If you are searching for a new job or feel discontentment with your current one, you'll likely be scouring job websites looking for the next step in your career. Thankfully, as a CPA your job search will likely be much less painful. The market is in need of lots of good CPAs, which gives you the advantage to find a job you love without settling. As you search, you'll want to look out for these red flags in potential employers.
The Job Description is Rigid
Sometimes you can read what the employer is looking for and it's very exact. Preciseness can be a good thing since it demonstrates that employers know what they are looking for in a candidate. The only problem comes when they don't leave any room for you to bring in your unique, and specific skillset.
If the interview primarily revolves around rules, dress attire, and working long hours, the employer is likely more interested in finding a workhorse than a talented CPA. Don't let them fool you by taking you out to a fancy lunch.
Another way to sniff out these potential employers is when you find a waiting room full of other candidates for the job. This is a sign that the employer has a general rather than particular need. These jobs often make you feel like you are you are dispensable because, in their eyes, you are and anyone certified person could do it. To prevent this, spend some time figuring out what your value is and trust in it.
It's Not All About the Benjamins
If you take a job primarily for the money, you may be let down. The starting salary might be great, but if it isn't putting you on track towards a career, it might not be worth the time and effort. Ultimately, you might see your time in the role as wasted time.
We see people who are tired of their current company, for many different reasons, make a lateral move in hopes of greener pastures. They don't see any increase in pay. These people often make this lateral move to end up in a very similar position they wanted to leave in the first place. In the job search, look for something that has the potential fulfill your lifestyle, financial, and career goals. Don't focus just on the base salary and look at the other employment terms such as vacation days and remote work options.
Deal-Or-No Deal Employers
Failure to communicate fairly, or abrupt requests should be a no-go. If the employer is always slow to initiate contact, gives you loose timelines, or needs to know something immediately, you should head for the hills. We see employers asking people to show up early the next day for an interview. This can be exciting as the ball is rolling fast, but if they can't work anything else out for you it shows they don't respect your time and likely won't even after you get the job. At best, you'll manage to make things work by making a lot of one-way sacrifices for the company.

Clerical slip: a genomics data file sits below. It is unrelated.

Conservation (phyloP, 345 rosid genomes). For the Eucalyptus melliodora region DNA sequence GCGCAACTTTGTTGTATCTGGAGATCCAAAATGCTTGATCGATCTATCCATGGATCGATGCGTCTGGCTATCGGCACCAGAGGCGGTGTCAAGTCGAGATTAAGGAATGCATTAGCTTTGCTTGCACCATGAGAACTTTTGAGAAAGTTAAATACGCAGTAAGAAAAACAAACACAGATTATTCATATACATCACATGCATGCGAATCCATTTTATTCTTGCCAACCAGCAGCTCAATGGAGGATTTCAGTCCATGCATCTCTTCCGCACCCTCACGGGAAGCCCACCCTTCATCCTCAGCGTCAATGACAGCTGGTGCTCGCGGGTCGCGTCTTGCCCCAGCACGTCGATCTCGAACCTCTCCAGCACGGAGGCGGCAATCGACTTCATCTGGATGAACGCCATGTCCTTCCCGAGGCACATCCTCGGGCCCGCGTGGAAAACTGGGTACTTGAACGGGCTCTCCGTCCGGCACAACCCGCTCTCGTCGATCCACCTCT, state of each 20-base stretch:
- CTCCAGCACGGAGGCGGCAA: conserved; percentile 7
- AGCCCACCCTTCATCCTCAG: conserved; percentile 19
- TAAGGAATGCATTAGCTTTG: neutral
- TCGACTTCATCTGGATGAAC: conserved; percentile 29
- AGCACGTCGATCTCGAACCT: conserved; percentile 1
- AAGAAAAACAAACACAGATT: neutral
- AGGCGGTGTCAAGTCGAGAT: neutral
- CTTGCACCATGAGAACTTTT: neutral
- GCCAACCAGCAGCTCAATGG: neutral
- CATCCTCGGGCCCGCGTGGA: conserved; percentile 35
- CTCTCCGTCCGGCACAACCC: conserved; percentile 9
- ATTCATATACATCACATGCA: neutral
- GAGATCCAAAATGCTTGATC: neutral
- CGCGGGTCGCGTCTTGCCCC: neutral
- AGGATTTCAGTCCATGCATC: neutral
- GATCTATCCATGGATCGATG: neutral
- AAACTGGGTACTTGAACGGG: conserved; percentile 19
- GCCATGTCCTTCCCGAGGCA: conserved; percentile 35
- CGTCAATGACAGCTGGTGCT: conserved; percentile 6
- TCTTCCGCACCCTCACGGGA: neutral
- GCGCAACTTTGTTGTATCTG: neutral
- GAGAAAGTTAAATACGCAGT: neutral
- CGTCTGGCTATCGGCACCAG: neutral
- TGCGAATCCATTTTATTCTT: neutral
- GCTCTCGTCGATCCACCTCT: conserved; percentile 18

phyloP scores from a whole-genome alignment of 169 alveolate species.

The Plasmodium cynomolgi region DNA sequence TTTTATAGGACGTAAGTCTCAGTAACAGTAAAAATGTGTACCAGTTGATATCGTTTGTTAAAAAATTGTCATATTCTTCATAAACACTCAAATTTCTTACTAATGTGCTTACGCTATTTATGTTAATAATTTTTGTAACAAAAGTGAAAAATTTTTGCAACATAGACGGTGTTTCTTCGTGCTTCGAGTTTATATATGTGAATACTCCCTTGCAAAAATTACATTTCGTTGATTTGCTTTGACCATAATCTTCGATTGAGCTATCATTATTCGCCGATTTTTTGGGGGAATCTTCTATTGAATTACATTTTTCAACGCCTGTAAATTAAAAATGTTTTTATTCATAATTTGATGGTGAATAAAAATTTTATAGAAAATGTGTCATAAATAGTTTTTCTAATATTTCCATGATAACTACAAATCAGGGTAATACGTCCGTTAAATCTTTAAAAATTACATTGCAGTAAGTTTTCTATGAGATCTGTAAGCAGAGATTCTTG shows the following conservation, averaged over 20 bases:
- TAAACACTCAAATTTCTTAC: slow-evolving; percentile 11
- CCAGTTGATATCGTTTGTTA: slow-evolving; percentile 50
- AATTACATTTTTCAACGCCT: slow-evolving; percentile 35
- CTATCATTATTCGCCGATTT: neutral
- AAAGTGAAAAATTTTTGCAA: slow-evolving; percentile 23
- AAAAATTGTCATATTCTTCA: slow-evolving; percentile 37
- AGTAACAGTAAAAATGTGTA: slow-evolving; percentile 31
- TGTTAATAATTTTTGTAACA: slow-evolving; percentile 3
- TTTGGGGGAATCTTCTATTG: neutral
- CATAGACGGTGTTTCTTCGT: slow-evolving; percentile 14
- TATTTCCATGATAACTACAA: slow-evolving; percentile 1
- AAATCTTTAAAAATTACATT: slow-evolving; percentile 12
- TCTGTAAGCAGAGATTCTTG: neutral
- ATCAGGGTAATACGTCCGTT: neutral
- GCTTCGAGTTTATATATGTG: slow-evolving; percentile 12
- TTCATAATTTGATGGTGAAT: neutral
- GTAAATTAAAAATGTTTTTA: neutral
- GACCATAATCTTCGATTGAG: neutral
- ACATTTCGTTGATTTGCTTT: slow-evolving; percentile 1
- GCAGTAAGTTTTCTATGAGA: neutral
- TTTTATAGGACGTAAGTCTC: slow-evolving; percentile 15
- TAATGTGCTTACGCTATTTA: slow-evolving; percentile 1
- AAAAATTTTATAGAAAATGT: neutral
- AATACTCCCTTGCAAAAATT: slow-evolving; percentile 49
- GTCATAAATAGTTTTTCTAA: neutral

You are supposed to start next Monday, but all of a sudden your start date gets pushed back a week or two. This is a warning sign that they are struggling financially or in human resources. These type of employers aren't considering the needs of their employees at all. They will lead you on for their benefit. When you do start working, it'll often be in an unstable work environment. You won't be confident in your paychecks being there in the long run and it can lead to a lot of instability in your life. This is okay if you are passionate about the company and are financially secure, but it's generally not a healthy relationship.
It Doesn't Pass the Gut Check
If you are getting vibes from the boss or just feel miserable walking through the office, you should get out before it starts. Thinking "I can do this" and dealing with aspects you don't like may be necessary at times, but if it's your primary, overwhelming feeling, you'll end up frustrated in the long run.
A good test is to ask yourself if it would make you uneasy for your best friend to be working there. We often hold higher standards for others than we do ourselves. If, in your opinion, the job is not okay for someone you care about it's not good enough for you.